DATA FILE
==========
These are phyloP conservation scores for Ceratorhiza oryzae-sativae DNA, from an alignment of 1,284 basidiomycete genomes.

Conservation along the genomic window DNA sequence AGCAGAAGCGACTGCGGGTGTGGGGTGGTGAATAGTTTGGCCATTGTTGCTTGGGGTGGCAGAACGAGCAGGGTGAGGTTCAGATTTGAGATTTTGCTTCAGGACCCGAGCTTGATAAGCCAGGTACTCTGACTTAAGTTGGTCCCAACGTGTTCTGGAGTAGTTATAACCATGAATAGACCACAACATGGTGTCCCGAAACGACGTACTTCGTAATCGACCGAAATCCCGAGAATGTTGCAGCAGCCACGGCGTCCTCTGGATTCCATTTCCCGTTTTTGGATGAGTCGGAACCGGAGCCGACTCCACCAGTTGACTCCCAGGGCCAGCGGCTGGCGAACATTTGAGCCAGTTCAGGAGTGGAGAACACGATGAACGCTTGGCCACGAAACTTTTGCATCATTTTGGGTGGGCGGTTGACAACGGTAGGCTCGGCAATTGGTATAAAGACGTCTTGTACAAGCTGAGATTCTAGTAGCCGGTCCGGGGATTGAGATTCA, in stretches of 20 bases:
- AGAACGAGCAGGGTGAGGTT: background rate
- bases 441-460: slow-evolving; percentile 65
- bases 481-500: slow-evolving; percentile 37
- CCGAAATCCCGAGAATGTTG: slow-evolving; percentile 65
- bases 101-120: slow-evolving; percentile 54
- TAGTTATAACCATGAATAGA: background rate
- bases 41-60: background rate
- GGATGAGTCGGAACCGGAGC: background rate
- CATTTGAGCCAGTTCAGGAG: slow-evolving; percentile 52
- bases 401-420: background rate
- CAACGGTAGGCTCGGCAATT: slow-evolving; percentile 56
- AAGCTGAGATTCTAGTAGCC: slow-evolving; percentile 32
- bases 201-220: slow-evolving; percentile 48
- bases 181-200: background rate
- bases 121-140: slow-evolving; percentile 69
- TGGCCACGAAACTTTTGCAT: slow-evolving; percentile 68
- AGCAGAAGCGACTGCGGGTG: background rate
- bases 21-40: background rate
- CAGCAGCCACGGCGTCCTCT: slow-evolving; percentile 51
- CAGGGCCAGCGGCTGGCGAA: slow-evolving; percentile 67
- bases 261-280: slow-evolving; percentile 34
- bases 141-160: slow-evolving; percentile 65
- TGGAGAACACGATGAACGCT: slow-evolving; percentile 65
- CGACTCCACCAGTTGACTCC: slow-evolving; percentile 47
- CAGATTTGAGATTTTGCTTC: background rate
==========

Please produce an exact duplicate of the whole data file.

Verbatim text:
These are phyloP conservation scores for Ceratorhiza oryzae-sativae DNA, from an alignment of 1,284 basidiomycete genomes.

Conservation along the genomic window DNA sequence AGCAGAAGCGACTGCGGGTGTGGGGTGGTGAATAGTTTGGCCATTGTTGCTTGGGGTGGCAGAACGAGCAGGGTGAGGTTCAGATTTGAGATTTTGCTTCAGGACCCGAGCTTGATAAGCCAGGTACTCTGACTTAAGTTGGTCCCAACGTGTTCTGGAGTAGTTATAACCATGAATAGACCACAACATGGTGTCCCGAAACGACGTACTTCGTAATCGACCGAAATCCCGAGAATGTTGCAGCAGCCACGGCGTCCTCTGGATTCCATTTCCCGTTTTTGGATGAGTCGGAACCGGAGCCGACTCCACCAGTTGACTCCCAGGGCCAGCGGCTGGCGAACATTTGAGCCAGTTCAGGAGTGGAGAACACGATGAACGCTTGGCCACGAAACTTTTGCATCATTTTGGGTGGGCGGTTGACAACGGTAGGCTCGGCAATTGGTATAAAGACGTCTTGTACAAGCTGAGATTCTAGTAGCCGGTCCGGGGATTGAGATTCA, in stretches of 20 bases:
- AGAACGAGCAGGGTGAGGTT: background rate
- bases 441-460: slow-evolving; percentile 65
- bases 481-500: slow-evolving; percentile 37
- CCGAAATCCCGAGAATGTTG: slow-evolving; percentile 65
- bases 101-120: slow-evolving; percentile 54
- TAGTTATAACCATGAATAGA: background rate
- bases 41-60: background rate
- GGATGAGTCGGAACCGGAGC: background rate
- CATTTGAGCCAGTTCAGGAG: slow-evolving; percentile 52
- bases 401-420: background rate
- CAACGGTAGGCTCGGCAATT: slow-evolving; percentile 56
- AAGCTGAGATTCTAGTAGCC: slow-evolving; percentile 32
- bases 201-220: slow-evolving; percentile 48
- bases 181-200: background rate
- bases 121-140: slow-evolving; percentile 69
- TGGCCACGAAACTTTTGCAT: slow-evolving; percentile 68
- AGCAGAAGCGACTGCGGGTG: background rate
- bases 21-40: background rate
- CAGCAGCCACGGCGTCCTCT: slow-evolving; percentile 51
- CAGGGCCAGCGGCTGGCGAA: slow-evolving; percentile 67
- bases 261-280: slow-evolving; percentile 34
- bases 141-160: slow-evolving; percentile 65
- TGGAGAACACGATGAACGCT: slow-evolving; percentile 65
- CGACTCCACCAGTTGACTCC: slow-evolving; percentile 47
- CAGATTTGAGATTTTGCTTC: background rate